WASHINGTON, DC - Esophageal squamous cell cancer (ESCC) is a particularly aggressive form of disease and is often metastatic at diagnosis. ESCC is a prototype of squamous cell cancers, which are the most common form of epithelial cancers. Using a three-dimensional (3-D) tissue culture system that mimics esophageal tissue growth, Anil K. Rustgi, MD, chief of Gastroenterology at the University of Pennsylvania School of Medicine, and colleagues have discovered molecular cross talk between the oncogene Met, which is overexpressed in the majority of these tumors; the epidermal growth factor receptor (EGFR) oncogene; and the tumor suppressor gene p53. The results highlight a targeted therapy that may hold promise for treating ESCC.
Using the 3-D culture system, the team identified a sequence of events that may lead to tumor formation and progression in this type of esophageal cancer. They hypothesized that a mutation in the p53 gene and overexpression of EGFR lead to tumor initiation and the start of tumor invasion by triggering expression of the Met protein. Once tumor cells invade the surrounding tissue, signals secreted by neighboring non-cancerous cells further activate the Met receptor, which in turn stimulates more growth and invasion. Consistent with this model, Rustgi and colleagues find that inhibitors of Met activity in their 3-D system prevent this pattern of tumor invasion.
Those data, which the team presented on Sunday afternoon, April 18th at the American Association of Cancer Research meeting, suggest that treating patients with an EGFR inhibitor and a Met inhibitor may be more effective than treating them with just one inhibitor at a time. Also, the newly uncovered interaction between these key cancer-promoting genes may occur in other cancers and may suggest ways to improve targeted therapy combinations, Rustgi says. He discussed the development and use of the 3-D model system in a session on Saturday, April 17th.
“There has been a notion of an interrelationship between Met and EGFR oncogenes, and this work reveals also a potential link between Met and the p53 mutation,” Rustgi says. Specifically, Rustgi's team found that genetic changes or drugs that inhibit the Met receptor in epithelial cells or its binding partner, hepatocyte growth factor (HGF), block ESCC invasion. Additionally, Met activation increases when a cell overexpresses EGFR and has a mutated copy of p53, both of which are common genetic mutations in ESCC. "These results highlight the potential benefit of the therapeutic targeting of HGF/Met signaling in esophageal squamous cell cancer and potentially other squamous cancers where this pathway is deregulated."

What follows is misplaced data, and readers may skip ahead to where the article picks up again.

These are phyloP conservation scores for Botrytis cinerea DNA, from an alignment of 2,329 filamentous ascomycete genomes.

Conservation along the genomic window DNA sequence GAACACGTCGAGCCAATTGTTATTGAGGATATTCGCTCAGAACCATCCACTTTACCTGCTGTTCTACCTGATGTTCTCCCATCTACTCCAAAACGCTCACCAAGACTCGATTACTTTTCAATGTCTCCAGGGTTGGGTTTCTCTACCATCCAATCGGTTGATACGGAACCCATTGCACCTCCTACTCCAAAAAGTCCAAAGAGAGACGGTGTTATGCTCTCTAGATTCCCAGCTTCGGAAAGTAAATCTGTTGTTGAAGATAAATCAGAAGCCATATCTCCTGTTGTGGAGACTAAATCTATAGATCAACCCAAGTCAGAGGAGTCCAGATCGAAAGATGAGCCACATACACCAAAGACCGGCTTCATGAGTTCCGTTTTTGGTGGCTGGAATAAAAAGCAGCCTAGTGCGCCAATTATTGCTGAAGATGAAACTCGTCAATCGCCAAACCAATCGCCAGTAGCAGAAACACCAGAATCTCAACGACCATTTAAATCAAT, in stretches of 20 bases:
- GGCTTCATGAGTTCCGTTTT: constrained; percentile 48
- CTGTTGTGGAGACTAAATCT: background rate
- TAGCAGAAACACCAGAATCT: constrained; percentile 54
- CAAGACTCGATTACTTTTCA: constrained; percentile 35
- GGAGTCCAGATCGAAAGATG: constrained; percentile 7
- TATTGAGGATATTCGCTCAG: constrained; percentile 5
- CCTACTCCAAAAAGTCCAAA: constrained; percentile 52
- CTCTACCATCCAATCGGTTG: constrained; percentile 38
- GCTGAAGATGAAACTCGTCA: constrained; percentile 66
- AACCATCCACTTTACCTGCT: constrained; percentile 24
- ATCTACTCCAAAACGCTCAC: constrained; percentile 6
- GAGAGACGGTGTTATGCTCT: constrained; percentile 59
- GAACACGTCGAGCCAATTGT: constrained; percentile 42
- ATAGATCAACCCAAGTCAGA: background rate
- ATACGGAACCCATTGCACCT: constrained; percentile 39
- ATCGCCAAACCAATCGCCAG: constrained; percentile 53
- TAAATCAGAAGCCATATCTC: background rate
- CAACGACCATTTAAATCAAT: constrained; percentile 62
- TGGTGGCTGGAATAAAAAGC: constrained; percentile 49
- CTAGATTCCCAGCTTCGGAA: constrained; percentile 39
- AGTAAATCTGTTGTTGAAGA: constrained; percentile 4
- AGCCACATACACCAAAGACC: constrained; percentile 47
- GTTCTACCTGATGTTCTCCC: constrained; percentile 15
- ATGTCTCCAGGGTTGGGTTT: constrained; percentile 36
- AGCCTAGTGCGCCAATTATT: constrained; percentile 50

Penn Medicine is one of the world's leading academic medical centers, dedicated to the related missions of medical education, biomedical research, and excellence in patient care. Penn Medicine consists of the Raymond and Ruth Perelman School of Medicine at the University of Pennsylvania (founded in 1765 as the nation's first medical school) and the University of Pennsylvania Health System, which together form a $4.3 billion enterprise.
The Perelman School of Medicine has been ranked among the top five medical schools in the United States for the past 17 years, according to U.S. News & World Report's survey of research-oriented medical schools. The School is consistently among the nation's top recipients of funding from the National Institutes of Health, with $392 million awarded in the 2013 fiscal year.
The University of Pennsylvania Health System's patient care facilities include: The Hospital of the University of Pennsylvania -- recognized as one of the nation's top "Honor Roll" hospitals by U.S. News & World Report; Penn Presbyterian Medical Center; Chester County Hospital; Lancaster General Health; Penn Wissahickon Hospice; and Pennsylvania Hospital -- the nation's first hospital, founded in 1751. Additional affiliated inpatient care facilities and services throughout the Philadelphia region include Chestnut Hill Hospital and Good Shepherd Penn Partners, a partnership between Good Shepherd Rehabilitation Network and Penn Medicine.
Penn Medicine is committed to improving lives and health through a variety of community-based programs and activities. In fiscal year 2013, Penn Medicine provided $814 million to benefit our community.